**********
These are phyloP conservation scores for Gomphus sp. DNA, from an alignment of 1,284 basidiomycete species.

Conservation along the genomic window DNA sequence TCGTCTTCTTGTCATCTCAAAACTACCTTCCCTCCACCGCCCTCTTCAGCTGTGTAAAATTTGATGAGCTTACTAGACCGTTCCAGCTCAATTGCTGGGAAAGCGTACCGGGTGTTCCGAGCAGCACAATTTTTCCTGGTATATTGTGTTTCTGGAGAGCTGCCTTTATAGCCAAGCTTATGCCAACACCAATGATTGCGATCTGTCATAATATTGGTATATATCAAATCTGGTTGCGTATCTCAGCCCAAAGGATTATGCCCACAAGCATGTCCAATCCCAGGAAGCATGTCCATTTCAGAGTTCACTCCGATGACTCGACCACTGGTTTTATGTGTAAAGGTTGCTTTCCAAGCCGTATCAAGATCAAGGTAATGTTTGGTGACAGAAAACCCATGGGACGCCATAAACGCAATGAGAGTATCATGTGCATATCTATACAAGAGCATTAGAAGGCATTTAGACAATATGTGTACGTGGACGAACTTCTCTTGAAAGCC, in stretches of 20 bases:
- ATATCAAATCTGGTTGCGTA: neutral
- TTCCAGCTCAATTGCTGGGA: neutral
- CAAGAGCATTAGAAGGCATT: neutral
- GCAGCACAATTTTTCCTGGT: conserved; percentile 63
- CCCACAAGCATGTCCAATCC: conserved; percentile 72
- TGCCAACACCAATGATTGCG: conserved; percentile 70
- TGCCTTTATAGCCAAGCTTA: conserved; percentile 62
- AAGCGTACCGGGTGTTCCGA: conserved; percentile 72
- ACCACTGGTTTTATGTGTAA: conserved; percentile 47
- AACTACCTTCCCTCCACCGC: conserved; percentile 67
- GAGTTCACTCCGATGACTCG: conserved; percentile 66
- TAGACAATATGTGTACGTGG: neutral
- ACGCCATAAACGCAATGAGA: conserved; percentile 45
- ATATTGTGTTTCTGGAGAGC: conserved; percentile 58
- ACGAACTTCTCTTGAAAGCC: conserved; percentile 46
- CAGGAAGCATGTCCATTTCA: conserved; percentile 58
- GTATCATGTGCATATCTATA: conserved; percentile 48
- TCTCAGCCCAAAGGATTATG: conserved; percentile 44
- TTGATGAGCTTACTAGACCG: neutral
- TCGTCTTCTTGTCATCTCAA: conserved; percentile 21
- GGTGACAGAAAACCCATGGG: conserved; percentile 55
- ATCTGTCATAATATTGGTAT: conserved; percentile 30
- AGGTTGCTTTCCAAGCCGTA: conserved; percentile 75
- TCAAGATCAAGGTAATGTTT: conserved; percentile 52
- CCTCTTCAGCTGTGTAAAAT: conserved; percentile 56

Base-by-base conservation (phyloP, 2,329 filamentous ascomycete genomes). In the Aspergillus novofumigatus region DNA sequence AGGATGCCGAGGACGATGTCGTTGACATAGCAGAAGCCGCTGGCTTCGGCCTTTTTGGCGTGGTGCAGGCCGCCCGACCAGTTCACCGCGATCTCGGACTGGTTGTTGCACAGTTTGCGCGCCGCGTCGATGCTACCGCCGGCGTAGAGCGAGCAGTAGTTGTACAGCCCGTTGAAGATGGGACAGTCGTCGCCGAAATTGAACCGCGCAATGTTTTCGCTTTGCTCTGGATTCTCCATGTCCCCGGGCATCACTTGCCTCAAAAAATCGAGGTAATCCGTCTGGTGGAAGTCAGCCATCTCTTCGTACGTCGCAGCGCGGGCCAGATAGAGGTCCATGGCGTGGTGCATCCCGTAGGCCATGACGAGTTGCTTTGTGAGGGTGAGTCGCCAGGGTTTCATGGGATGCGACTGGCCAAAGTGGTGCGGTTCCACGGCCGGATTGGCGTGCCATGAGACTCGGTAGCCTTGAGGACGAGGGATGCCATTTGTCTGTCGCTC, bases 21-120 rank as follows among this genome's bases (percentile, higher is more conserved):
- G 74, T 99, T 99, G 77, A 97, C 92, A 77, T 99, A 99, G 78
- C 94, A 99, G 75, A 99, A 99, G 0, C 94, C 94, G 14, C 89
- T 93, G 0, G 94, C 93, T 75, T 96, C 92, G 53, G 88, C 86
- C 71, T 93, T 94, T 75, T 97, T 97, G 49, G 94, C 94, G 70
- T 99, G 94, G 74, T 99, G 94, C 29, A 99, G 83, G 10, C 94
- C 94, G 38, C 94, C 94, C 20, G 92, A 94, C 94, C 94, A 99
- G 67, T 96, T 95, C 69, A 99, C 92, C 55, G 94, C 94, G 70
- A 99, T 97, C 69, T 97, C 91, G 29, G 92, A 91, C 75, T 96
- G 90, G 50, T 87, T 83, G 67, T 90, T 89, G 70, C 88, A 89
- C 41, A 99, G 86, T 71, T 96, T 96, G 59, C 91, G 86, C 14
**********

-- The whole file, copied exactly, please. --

These are phyloP conservation scores for Gomphus sp. DNA, from an alignment of 1,284 basidiomycete species.

Conservation along the genomic window DNA sequence TCGTCTTCTTGTCATCTCAAAACTACCTTCCCTCCACCGCCCTCTTCAGCTGTGTAAAATTTGATGAGCTTACTAGACCGTTCCAGCTCAATTGCTGGGAAAGCGTACCGGGTGTTCCGAGCAGCACAATTTTTCCTGGTATATTGTGTTTCTGGAGAGCTGCCTTTATAGCCAAGCTTATGCCAACACCAATGATTGCGATCTGTCATAATATTGGTATATATCAAATCTGGTTGCGTATCTCAGCCCAAAGGATTATGCCCACAAGCATGTCCAATCCCAGGAAGCATGTCCATTTCAGAGTTCACTCCGATGACTCGACCACTGGTTTTATGTGTAAAGGTTGCTTTCCAAGCCGTATCAAGATCAAGGTAATGTTTGGTGACAGAAAACCCATGGGACGCCATAAACGCAATGAGAGTATCATGTGCATATCTATACAAGAGCATTAGAAGGCATTTAGACAATATGTGTACGTGGACGAACTTCTCTTGAAAGCC, in stretches of 20 bases:
- ATATCAAATCTGGTTGCGTA: neutral
- TTCCAGCTCAATTGCTGGGA: neutral
- CAAGAGCATTAGAAGGCATT: neutral
- GCAGCACAATTTTTCCTGGT: conserved; percentile 63
- CCCACAAGCATGTCCAATCC: conserved; percentile 72
- TGCCAACACCAATGATTGCG: conserved; percentile 70
- TGCCTTTATAGCCAAGCTTA: conserved; percentile 62
- AAGCGTACCGGGTGTTCCGA: conserved; percentile 72
- ACCACTGGTTTTATGTGTAA: conserved; percentile 47
- AACTACCTTCCCTCCACCGC: conserved; percentile 67
- GAGTTCACTCCGATGACTCG: conserved; percentile 66
- TAGACAATATGTGTACGTGG: neutral
- ACGCCATAAACGCAATGAGA: conserved; percentile 45
- ATATTGTGTTTCTGGAGAGC: conserved; percentile 58
- ACGAACTTCTCTTGAAAGCC: conserved; percentile 46
- CAGGAAGCATGTCCATTTCA: conserved; percentile 58
- GTATCATGTGCATATCTATA: conserved; percentile 48
- TCTCAGCCCAAAGGATTATG: conserved; percentile 44
- TTGATGAGCTTACTAGACCG: neutral
- TCGTCTTCTTGTCATCTCAA: conserved; percentile 21
- GGTGACAGAAAACCCATGGG: conserved; percentile 55
- ATCTGTCATAATATTGGTAT: conserved; percentile 30
- AGGTTGCTTTCCAAGCCGTA: conserved; percentile 75
- TCAAGATCAAGGTAATGTTT: conserved; percentile 52
- CCTCTTCAGCTGTGTAAAAT: conserved; percentile 56

Base-by-base conservation (phyloP, 2,329 filamentous ascomycete genomes). In the Aspergillus novofumigatus region DNA sequence AGGATGCCGAGGACGATGTCGTTGACATAGCAGAAGCCGCTGGCTTCGGCCTTTTTGGCGTGGTGCAGGCCGCCCGACCAGTTCACCGCGATCTCGGACTGGTTGTTGCACAGTTTGCGCGCCGCGTCGATGCTACCGCCGGCGTAGAGCGAGCAGTAGTTGTACAGCCCGTTGAAGATGGGACAGTCGTCGCCGAAATTGAACCGCGCAATGTTTTCGCTTTGCTCTGGATTCTCCATGTCCCCGGGCATCACTTGCCTCAAAAAATCGAGGTAATCCGTCTGGTGGAAGTCAGCCATCTCTTCGTACGTCGCAGCGCGGGCCAGATAGAGGTCCATGGCGTGGTGCATCCCGTAGGCCATGACGAGTTGCTTTGTGAGGGTGAGTCGCCAGGGTTTCATGGGATGCGACTGGCCAAAGTGGTGCGGTTCCACGGCCGGATTGGCGTGCCATGAGACTCGGTAGCCTTGAGGACGAGGGATGCCATTTGTCTGTCGCTC, bases 21-120 rank as follows among this genome's bases (percentile, higher is more conserved):
- G 74, T 99, T 99, G 77, A 97, C 92, A 77, T 99, A 99, G 78
- C 94, A 99, G 75, A 99, A 99, G 0, C 94, C 94, G 14, C 89
- T 93, G 0, G 94, C 93, T 75, T 96, C 92, G 53, G 88, C 86
- C 71, T 93, T 94, T 75, T 97, T 97, G 49, G 94, C 94, G 70
- T 99, G 94, G 74, T 99, G 94, C 29, A 99, G 83, G 10, C 94
- C 94, G 38, C 94, C 94, C 20, G 92, A 94, C 94, C 94, A 99
- G 67, T 96, T 95, C 69, A 99, C 92, C 55, G 94, C 94, G 70
- A 99, T 97, C 69, T 97, C 91, G 29, G 92, A 91, C 75, T 96
- G 90, G 50, T 87, T 83, G 67, T 90, T 89, G 70, C 88, A 89
- C 41, A 99, G 86, T 71, T 96, T 96, G 59, C 91, G 86, C 14